These public health and regulatory services functions were also the most common sources of policy incoherence and conflict. As noted by several researchers, there can be a conflict between councils’ economic development functions (encouraging businesses to open and prosper) and the need to limit the sales of businesses selling unhealthy foods as a means to tackle obesity. Food safety and environmental health inspections are also sometimes perceived as being a burden on business and hindering the growth councils are charged with enabling. Several researchers note the impact on food insecurity caused by austerity measures or other cuts to local authority services. One went as far as arguing that cuts to all the above-mentioned services, plus more tangential ones like housing, social care and even highways, have a disproportionate impact on people on low incomes, causing a rise in hospital admissions due to malnutrition.
The role of local authorities as provider of food, particularly in institutional settings, was another common theme. 22 studies related to councils’ education function, most of which concern improving the standards of school food or the provision of free school meals. Several studies on education noted the potential for well-fed students to be more successful or productive, reducing inequalities and contributing to economic development (a rare opportunity for policy coherence identified in my research). Only six studies looked at councils’ role as providers of social care, including children’s services, with two looking at nutrition in vulnerable elderly people. This research gap concerning social care is perhaps surprising given a large and growing proportion of councils’ expenditure goes on social services. The poor standard of food in many care homes and other institutional settings may perhaps be caused by this lack of attention from researchers.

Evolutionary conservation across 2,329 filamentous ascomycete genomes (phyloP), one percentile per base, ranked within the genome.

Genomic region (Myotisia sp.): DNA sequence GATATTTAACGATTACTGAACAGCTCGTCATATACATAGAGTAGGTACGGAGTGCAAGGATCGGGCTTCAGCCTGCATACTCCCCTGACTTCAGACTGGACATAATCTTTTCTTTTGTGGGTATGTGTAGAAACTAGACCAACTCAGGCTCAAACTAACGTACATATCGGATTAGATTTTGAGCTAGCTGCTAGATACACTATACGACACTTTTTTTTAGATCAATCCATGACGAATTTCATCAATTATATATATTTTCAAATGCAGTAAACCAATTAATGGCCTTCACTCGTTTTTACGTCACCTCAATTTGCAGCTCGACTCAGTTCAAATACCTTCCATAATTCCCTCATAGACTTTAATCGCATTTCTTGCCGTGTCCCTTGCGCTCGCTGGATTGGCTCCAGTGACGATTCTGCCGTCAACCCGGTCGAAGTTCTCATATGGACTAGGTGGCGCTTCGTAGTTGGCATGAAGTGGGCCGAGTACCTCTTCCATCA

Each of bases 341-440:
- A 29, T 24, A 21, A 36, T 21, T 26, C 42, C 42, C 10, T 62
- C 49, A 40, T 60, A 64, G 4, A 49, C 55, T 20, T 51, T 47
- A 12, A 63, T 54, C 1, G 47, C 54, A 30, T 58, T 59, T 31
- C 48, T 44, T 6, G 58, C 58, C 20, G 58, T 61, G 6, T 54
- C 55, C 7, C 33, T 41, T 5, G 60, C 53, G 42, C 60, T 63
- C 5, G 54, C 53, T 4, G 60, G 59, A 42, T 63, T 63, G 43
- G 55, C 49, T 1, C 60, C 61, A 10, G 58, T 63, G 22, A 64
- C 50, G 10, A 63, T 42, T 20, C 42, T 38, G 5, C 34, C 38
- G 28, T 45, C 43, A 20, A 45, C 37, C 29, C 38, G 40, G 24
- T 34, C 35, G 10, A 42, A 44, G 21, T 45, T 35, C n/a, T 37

Another important function with widespread coverage by researchers is that of waste management(collection, recycling, disposal); food waste was the subject of 11 studies. Unlike the other functions identified above, waste management appears largely isolated from other council responsibilities, with limited opportunities for policy incoherence identified. A conspicuous gap in the research is around the redistribution of surplus food via food banks which would otherwise enter the waste stream. At first glance, this addresses public health goals and reduces food waste – an obvious win for policy coherence. However, the food distributed by food banks is not always as healthy as it might be, and the increasing reliance on them is seen by many as perpetuating inequality by enabling the retrenchment of the welfare state.